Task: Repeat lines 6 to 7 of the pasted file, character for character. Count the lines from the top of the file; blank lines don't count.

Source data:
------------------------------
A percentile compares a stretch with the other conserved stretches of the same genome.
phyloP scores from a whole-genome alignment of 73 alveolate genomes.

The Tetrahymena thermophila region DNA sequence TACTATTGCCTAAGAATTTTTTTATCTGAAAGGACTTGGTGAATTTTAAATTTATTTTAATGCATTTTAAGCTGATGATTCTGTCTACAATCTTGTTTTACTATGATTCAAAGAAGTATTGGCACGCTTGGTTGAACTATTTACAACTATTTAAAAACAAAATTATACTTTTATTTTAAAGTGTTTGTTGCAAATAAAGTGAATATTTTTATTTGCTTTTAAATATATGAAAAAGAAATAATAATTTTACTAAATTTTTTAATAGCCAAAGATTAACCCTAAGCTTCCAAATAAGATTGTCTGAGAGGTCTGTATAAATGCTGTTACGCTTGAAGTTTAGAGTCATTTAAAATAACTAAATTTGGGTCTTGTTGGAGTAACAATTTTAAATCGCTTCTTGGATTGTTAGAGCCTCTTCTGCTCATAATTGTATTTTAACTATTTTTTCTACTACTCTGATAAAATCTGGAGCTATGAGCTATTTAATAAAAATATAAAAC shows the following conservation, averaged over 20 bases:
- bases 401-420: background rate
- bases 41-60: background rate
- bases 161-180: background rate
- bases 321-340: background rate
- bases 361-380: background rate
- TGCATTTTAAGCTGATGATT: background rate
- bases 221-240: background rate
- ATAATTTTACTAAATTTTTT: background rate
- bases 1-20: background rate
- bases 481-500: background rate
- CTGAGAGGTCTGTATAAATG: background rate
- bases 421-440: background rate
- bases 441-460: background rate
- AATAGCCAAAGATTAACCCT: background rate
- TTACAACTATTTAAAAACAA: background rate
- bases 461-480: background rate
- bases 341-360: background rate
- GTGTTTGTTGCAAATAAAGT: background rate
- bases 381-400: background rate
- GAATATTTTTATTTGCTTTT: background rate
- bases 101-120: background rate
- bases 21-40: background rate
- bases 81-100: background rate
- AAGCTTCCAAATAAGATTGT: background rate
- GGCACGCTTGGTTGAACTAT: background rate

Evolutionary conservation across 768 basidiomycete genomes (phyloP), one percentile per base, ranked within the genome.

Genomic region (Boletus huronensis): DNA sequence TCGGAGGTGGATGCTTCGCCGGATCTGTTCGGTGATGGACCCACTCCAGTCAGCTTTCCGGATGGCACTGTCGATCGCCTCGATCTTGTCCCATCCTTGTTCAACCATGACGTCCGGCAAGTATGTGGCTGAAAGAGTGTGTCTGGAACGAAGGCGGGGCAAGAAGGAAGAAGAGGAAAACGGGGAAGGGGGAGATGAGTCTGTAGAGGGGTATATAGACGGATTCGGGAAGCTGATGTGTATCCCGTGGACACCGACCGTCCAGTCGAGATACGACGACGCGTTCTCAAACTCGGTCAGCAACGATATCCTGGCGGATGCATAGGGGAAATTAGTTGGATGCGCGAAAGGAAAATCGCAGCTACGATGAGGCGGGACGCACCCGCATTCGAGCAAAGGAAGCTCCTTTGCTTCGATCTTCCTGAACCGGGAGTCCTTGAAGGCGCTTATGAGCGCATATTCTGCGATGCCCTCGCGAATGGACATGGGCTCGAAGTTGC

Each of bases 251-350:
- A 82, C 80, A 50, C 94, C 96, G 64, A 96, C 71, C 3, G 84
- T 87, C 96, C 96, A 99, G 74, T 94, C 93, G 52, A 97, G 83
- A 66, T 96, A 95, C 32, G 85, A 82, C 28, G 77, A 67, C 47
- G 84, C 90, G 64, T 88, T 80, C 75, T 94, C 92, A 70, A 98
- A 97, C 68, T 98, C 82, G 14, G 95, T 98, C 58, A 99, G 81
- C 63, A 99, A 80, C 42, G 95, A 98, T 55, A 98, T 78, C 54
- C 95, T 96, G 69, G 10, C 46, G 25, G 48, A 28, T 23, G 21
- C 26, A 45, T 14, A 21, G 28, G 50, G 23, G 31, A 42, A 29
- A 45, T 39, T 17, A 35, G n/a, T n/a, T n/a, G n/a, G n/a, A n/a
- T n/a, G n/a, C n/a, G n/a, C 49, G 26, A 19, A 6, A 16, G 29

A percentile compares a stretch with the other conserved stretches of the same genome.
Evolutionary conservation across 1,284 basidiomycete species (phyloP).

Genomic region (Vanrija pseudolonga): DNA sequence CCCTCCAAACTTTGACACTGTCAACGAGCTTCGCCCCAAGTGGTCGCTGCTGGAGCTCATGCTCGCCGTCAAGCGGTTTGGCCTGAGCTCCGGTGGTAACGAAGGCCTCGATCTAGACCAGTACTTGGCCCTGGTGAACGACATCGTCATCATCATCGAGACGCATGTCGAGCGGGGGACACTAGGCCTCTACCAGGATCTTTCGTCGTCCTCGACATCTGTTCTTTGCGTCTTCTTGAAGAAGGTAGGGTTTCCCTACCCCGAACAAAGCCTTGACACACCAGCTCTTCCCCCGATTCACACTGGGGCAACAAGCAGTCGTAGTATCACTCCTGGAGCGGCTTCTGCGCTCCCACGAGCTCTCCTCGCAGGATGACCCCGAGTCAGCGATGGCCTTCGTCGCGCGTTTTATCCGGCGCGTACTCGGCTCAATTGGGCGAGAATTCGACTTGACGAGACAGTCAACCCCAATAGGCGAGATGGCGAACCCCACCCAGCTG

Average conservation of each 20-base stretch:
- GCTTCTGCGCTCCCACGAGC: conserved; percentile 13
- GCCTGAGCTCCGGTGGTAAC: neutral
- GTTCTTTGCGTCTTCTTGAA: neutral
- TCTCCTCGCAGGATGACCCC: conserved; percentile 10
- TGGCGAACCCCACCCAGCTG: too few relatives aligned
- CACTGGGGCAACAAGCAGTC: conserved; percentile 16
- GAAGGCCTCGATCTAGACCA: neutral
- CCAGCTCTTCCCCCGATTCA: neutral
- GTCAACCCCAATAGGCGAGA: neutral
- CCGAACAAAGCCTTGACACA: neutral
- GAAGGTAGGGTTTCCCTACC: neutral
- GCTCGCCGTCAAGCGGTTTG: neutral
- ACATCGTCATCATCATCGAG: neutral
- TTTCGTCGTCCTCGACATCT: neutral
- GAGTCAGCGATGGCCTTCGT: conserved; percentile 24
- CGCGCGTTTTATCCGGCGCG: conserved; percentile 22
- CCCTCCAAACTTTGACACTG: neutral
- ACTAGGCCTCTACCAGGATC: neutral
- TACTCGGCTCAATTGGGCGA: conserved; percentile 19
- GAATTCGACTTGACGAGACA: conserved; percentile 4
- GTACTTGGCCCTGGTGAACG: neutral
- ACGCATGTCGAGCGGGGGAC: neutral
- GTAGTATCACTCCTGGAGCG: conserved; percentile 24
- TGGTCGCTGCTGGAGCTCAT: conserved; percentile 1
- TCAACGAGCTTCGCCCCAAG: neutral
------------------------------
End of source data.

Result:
- bases 161-180: background rate
- bases 321-340: background rate